An all but forgotten, little-translated Russian writer emerges from the shadows with this sometimes-bleak, sometimes-surreal tale.
Piotr Alekseevich Marakulin is a bookkeeper so meticulous in his work that his colleagues in a turn-of-the-century, pre-revolutionary St. Petersburg brokerage call him “the German.” Alas, one day the books don’t balance, and though Marakulin thinks it’s a practical joke, he’s fired. Being sacked first gives him the bracing realization that “a man is as indifferent as a beam to the fate of another,” then plunges him into the existential doldrums. A leading proponent of modernism, Remizov (1877–1957) often took themes from Russian folklore and religion and worked them into his fiction; here the story of Marakulin is less folkloric, though, and more a mashup of Dickens and Gogol, the poor clerk as a sad sack of an Everyman, the ratty tenement in which he lives a microcosm—and a kind of living museum of every kind of suffering. The “sisters of the cross” of the title are the women of the building, who, since the men are off at work, are the exemplars of the world’s soul-trying harshness; one, for instance, is the widow of a famed general who, by dint of that connection, has a nicer apartment than most and invites the fate of Aliona Ivanovna of Crime and Punishment; she winds up, in one of several unpleasant scenes, “lying on the pavement with her spine shattered and her face pushed into the stones.” Since Marakulin has inherited a kind of dumb innocence from his ethereal mother, who “was moved and tormented by everything,” it’s easy to play him, all the more so when he is smitten by a fallen actress, Verochka. The narrative is sometimes fusty, the echoes of the passion a little evident, but the out-of-the-blue ending is worth the price of admission.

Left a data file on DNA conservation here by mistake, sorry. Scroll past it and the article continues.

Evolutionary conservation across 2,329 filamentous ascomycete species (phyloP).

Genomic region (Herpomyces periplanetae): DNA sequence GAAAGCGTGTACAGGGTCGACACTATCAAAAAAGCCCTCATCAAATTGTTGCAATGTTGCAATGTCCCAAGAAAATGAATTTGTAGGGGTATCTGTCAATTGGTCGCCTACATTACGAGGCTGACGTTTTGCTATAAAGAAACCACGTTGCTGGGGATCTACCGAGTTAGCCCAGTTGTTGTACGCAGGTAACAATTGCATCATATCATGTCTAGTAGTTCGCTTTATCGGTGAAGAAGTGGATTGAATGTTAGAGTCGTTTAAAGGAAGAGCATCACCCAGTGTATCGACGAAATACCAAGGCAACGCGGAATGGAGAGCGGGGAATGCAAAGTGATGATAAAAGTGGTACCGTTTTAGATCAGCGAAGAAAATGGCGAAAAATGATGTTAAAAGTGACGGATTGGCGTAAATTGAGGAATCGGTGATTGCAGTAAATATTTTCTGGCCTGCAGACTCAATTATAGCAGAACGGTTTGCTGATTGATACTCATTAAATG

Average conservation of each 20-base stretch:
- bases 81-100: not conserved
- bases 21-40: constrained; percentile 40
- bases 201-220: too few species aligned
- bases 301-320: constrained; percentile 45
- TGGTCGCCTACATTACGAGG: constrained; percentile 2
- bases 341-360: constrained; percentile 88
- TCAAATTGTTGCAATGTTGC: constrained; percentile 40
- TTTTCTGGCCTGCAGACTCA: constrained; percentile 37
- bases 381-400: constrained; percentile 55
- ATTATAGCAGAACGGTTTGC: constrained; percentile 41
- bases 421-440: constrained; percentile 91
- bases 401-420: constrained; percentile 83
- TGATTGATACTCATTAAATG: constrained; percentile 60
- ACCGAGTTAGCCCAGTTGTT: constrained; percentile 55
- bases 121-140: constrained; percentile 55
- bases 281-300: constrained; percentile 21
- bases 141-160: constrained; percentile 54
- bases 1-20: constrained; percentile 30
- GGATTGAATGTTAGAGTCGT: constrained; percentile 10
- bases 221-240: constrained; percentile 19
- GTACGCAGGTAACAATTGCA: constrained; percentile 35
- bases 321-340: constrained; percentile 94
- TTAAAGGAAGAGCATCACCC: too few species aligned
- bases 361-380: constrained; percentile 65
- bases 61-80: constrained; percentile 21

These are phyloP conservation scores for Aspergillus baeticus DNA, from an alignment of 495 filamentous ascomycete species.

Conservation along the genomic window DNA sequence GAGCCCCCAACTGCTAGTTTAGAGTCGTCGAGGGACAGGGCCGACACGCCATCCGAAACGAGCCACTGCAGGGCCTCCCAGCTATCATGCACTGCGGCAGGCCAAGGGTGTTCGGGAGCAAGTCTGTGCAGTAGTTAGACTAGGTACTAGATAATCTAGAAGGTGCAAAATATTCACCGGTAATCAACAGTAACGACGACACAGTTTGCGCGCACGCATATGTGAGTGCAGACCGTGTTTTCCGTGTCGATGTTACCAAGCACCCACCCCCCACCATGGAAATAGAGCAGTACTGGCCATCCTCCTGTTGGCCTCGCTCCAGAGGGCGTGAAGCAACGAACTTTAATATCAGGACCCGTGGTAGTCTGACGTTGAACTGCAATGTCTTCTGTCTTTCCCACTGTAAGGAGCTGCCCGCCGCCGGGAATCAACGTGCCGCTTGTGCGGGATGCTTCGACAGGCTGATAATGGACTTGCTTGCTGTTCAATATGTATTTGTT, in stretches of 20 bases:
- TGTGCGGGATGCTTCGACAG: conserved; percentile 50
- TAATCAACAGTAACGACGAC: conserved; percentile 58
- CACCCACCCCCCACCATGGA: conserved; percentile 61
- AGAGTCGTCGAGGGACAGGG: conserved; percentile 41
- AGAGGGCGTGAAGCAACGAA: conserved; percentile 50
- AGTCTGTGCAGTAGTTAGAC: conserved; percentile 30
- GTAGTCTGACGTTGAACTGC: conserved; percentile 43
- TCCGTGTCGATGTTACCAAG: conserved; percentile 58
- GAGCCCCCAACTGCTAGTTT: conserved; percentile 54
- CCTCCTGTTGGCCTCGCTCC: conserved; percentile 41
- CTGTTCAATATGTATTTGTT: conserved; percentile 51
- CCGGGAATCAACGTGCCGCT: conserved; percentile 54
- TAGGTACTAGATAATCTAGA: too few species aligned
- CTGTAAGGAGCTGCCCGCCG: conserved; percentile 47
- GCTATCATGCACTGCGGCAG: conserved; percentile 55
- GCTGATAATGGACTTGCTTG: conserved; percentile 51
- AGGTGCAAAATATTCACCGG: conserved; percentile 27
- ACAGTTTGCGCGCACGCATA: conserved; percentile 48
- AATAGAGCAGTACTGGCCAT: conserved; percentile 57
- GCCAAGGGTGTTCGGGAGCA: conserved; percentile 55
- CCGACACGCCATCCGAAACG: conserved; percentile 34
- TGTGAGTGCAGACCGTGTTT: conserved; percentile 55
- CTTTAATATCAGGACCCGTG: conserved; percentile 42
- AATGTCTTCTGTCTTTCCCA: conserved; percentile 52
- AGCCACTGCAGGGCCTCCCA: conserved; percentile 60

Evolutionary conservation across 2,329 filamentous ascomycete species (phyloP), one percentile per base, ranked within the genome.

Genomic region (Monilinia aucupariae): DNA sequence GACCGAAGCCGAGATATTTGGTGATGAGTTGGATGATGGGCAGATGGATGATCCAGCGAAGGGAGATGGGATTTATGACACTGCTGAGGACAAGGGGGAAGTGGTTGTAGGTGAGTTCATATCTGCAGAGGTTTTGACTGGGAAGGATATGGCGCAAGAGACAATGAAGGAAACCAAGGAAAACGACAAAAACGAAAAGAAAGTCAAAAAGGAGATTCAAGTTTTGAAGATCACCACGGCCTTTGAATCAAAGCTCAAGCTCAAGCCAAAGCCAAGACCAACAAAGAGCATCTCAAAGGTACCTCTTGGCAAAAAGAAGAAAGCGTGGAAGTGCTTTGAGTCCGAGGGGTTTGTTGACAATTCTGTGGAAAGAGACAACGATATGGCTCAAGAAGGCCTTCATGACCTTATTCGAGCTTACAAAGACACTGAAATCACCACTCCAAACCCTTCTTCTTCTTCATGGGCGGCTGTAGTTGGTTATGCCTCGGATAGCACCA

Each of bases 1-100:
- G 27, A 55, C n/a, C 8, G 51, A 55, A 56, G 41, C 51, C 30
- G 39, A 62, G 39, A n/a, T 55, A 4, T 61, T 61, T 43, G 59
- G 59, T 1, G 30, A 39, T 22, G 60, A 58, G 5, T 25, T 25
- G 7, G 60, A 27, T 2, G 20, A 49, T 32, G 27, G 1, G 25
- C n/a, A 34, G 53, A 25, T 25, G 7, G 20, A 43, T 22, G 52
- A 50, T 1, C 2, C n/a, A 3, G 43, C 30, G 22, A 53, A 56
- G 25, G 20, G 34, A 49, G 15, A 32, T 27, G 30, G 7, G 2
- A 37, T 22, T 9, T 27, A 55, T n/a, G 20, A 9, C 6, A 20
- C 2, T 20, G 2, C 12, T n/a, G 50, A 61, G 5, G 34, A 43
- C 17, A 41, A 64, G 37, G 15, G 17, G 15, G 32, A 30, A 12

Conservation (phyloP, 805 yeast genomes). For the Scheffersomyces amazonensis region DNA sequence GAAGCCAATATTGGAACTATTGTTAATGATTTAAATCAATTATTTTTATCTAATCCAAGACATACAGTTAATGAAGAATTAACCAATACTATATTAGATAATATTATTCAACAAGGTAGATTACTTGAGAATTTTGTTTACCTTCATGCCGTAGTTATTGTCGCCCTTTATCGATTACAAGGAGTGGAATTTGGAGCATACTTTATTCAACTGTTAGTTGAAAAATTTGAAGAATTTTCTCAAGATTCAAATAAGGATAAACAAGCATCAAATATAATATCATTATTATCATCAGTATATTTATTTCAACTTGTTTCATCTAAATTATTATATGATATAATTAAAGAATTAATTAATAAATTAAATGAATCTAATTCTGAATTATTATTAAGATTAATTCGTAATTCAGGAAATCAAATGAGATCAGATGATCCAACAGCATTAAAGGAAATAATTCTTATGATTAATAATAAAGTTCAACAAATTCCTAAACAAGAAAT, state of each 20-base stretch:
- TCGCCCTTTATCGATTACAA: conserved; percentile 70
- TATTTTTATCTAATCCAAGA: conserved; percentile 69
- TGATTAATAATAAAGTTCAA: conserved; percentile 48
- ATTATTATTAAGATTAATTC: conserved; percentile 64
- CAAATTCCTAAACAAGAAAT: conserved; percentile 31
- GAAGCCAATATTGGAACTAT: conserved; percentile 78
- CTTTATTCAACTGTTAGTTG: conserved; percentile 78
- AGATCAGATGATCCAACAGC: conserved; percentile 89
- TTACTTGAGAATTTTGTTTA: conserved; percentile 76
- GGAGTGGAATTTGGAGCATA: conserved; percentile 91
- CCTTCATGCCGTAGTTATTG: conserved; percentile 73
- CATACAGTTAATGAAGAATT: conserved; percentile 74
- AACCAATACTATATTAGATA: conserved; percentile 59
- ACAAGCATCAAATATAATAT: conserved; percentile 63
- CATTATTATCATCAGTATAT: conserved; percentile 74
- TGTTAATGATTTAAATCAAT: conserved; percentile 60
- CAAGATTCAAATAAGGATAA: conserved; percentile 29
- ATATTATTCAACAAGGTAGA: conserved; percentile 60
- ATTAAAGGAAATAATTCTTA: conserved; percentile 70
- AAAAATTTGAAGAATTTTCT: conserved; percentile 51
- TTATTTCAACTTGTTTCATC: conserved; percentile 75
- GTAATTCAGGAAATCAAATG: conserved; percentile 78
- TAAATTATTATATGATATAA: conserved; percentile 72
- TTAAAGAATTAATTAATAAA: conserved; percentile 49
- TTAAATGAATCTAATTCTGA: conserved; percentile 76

Dark and beguiling; Remizov is a writer worth knowing about, and this slender volume makes a good start.